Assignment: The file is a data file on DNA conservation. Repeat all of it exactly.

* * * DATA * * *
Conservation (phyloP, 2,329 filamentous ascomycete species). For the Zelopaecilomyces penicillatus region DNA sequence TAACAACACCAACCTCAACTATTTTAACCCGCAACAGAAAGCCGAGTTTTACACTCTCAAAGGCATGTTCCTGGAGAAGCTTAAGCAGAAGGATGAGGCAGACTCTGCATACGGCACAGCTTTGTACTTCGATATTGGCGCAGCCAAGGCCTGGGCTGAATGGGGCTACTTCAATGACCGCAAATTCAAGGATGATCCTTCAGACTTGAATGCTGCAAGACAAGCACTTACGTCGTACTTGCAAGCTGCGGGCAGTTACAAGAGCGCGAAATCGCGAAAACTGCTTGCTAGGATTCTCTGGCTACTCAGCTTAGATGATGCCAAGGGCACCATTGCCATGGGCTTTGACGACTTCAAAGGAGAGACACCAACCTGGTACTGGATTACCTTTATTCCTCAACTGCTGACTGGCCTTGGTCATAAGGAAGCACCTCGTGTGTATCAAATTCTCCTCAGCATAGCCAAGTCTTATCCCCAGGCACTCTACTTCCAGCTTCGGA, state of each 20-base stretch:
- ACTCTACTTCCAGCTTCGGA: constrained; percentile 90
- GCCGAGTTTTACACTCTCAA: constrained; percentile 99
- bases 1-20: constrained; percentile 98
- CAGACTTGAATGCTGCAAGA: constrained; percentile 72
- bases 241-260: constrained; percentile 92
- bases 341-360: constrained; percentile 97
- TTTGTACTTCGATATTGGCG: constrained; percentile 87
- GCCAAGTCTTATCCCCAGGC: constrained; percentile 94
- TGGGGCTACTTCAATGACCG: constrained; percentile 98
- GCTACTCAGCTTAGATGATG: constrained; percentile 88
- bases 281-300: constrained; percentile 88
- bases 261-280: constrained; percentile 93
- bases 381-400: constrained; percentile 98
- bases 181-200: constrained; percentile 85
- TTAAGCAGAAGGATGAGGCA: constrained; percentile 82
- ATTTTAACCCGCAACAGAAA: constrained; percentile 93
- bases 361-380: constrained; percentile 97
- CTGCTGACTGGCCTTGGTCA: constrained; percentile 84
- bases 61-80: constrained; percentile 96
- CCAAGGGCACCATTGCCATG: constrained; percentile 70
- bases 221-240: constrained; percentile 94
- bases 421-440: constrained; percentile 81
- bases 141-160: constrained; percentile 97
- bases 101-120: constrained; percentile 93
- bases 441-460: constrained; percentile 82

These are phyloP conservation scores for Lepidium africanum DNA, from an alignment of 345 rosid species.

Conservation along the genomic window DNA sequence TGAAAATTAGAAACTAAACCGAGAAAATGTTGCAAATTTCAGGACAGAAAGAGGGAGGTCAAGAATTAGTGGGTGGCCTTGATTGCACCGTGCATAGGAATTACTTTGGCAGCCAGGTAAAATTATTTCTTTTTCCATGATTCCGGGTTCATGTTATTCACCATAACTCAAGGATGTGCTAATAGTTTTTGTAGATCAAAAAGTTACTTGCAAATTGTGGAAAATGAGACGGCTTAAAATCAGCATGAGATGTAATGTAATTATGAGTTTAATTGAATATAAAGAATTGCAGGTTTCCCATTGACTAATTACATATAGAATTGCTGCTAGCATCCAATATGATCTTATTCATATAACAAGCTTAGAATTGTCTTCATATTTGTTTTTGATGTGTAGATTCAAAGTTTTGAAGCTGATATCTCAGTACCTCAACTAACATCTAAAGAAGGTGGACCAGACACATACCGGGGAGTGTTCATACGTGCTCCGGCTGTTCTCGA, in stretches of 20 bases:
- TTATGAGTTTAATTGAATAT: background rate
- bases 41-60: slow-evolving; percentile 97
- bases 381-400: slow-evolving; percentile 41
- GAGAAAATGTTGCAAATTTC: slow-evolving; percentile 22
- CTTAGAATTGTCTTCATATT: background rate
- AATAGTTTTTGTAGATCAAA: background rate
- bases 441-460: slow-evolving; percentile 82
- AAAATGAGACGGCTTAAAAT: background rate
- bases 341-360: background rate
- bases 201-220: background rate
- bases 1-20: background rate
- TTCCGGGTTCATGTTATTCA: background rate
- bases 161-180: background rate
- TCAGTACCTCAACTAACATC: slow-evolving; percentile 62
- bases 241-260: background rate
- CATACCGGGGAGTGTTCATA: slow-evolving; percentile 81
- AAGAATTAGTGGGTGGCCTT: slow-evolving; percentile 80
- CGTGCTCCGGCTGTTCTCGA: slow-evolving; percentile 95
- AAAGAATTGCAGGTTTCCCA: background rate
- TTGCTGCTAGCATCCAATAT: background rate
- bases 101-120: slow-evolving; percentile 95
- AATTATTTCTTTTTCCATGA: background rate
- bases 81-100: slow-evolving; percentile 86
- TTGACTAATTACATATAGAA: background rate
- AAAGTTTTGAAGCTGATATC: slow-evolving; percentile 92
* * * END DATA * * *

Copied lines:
Conservation (phyloP, 2,329 filamentous ascomycete species). For the Zelopaecilomyces penicillatus region DNA sequence TAACAACACCAACCTCAACTATTTTAACCCGCAACAGAAAGCCGAGTTTTACACTCTCAAAGGCATGTTCCTGGAGAAGCTTAAGCAGAAGGATGAGGCAGACTCTGCATACGGCACAGCTTTGTACTTCGATATTGGCGCAGCCAAGGCCTGGGCTGAATGGGGCTACTTCAATGACCGCAAATTCAAGGATGATCCTTCAGACTTGAATGCTGCAAGACAAGCACTTACGTCGTACTTGCAAGCTGCGGGCAGTTACAAGAGCGCGAAATCGCGAAAACTGCTTGCTAGGATTCTCTGGCTACTCAGCTTAGATGATGCCAAGGGCACCATTGCCATGGGCTTTGACGACTTCAAAGGAGAGACACCAACCTGGTACTGGATTACCTTTATTCCTCAACTGCTGACTGGCCTTGGTCATAAGGAAGCACCTCGTGTGTATCAAATTCTCCTCAGCATAGCCAAGTCTTATCCCCAGGCACTCTACTTCCAGCTTCGGA, state of each 20-base stretch:
- ACTCTACTTCCAGCTTCGGA: constrained; percentile 90
- GCCGAGTTTTACACTCTCAA: constrained; percentile 99
- bases 1-20: constrained; percentile 98
- CAGACTTGAATGCTGCAAGA: constrained; percentile 72
- bases 241-260: constrained; percentile 92
- bases 341-360: constrained; percentile 97
- TTTGTACTTCGATATTGGCG: constrained; percentile 87
- GCCAAGTCTTATCCCCAGGC: constrained; percentile 94
- TGGGGCTACTTCAATGACCG: constrained; percentile 98
- GCTACTCAGCTTAGATGATG: constrained; percentile 88
- bases 281-300: constrained; percentile 88
- bases 261-280: constrained; percentile 93
- bases 381-400: constrained; percentile 98
- bases 181-200: constrained; percentile 85
- TTAAGCAGAAGGATGAGGCA: constrained; percentile 82
- ATTTTAACCCGCAACAGAAA: constrained; percentile 93
- bases 361-380: constrained; percentile 97
- CTGCTGACTGGCCTTGGTCA: constrained; percentile 84
- bases 61-80: constrained; percentile 96
- CCAAGGGCACCATTGCCATG: constrained; percentile 70
- bases 221-240: constrained; percentile 94
- bases 421-440: constrained; percentile 81
- bases 141-160: constrained; percentile 97
- bases 101-120: constrained; percentile 93
- bases 441-460: constrained; percentile 82

These are phyloP conservation scores for Lepidium africanum DNA, from an alignment of 345 rosid species.

Conservation along the genomic window DNA sequence TGAAAATTAGAAACTAAACCGAGAAAATGTTGCAAATTTCAGGACAGAAAGAGGGAGGTCAAGAATTAGTGGGTGGCCTTGATTGCACCGTGCATAGGAATTACTTTGGCAGCCAGGTAAAATTATTTCTTTTTCCATGATTCCGGGTTCATGTTATTCACCATAACTCAAGGATGTGCTAATAGTTTTTGTAGATCAAAAAGTTACTTGCAAATTGTGGAAAATGAGACGGCTTAAAATCAGCATGAGATGTAATGTAATTATGAGTTTAATTGAATATAAAGAATTGCAGGTTTCCCATTGACTAATTACATATAGAATTGCTGCTAGCATCCAATATGATCTTATTCATATAACAAGCTTAGAATTGTCTTCATATTTGTTTTTGATGTGTAGATTCAAAGTTTTGAAGCTGATATCTCAGTACCTCAACTAACATCTAAAGAAGGTGGACCAGACACATACCGGGGAGTGTTCATACGTGCTCCGGCTGTTCTCGA, in stretches of 20 bases:
- TTATGAGTTTAATTGAATAT: background rate
- bases 41-60: slow-evolving; percentile 97
- bases 381-400: slow-evolving; percentile 41
- GAGAAAATGTTGCAAATTTC: slow-evolving; percentile 22
- CTTAGAATTGTCTTCATATT: background rate
- AATAGTTTTTGTAGATCAAA: background rate
- bases 441-460: slow-evolving; percentile 82
- AAAATGAGACGGCTTAAAAT: background rate
- bases 341-360: background rate
- bases 201-220: background rate
- bases 1-20: background rate
- TTCCGGGTTCATGTTATTCA: background rate
- bases 161-180: background rate
- TCAGTACCTCAACTAACATC: slow-evolving; percentile 62
- bases 241-260: background rate
- CATACCGGGGAGTGTTCATA: slow-evolving; percentile 81
- AAGAATTAGTGGGTGGCCTT: slow-evolving; percentile 80
- CGTGCTCCGGCTGTTCTCGA: slow-evolving; percentile 95
- AAAGAATTGCAGGTTTCCCA: background rate
- TTGCTGCTAGCATCCAATAT: background rate
- bases 101-120: slow-evolving; percentile 95
- AATTATTTCTTTTTCCATGA: background rate
- bases 81-100: slow-evolving; percentile 86
- TTGACTAATTACATATAGAA: background rate
- AAAGTTTTGAAGCTGATATC: slow-evolving; percentile 92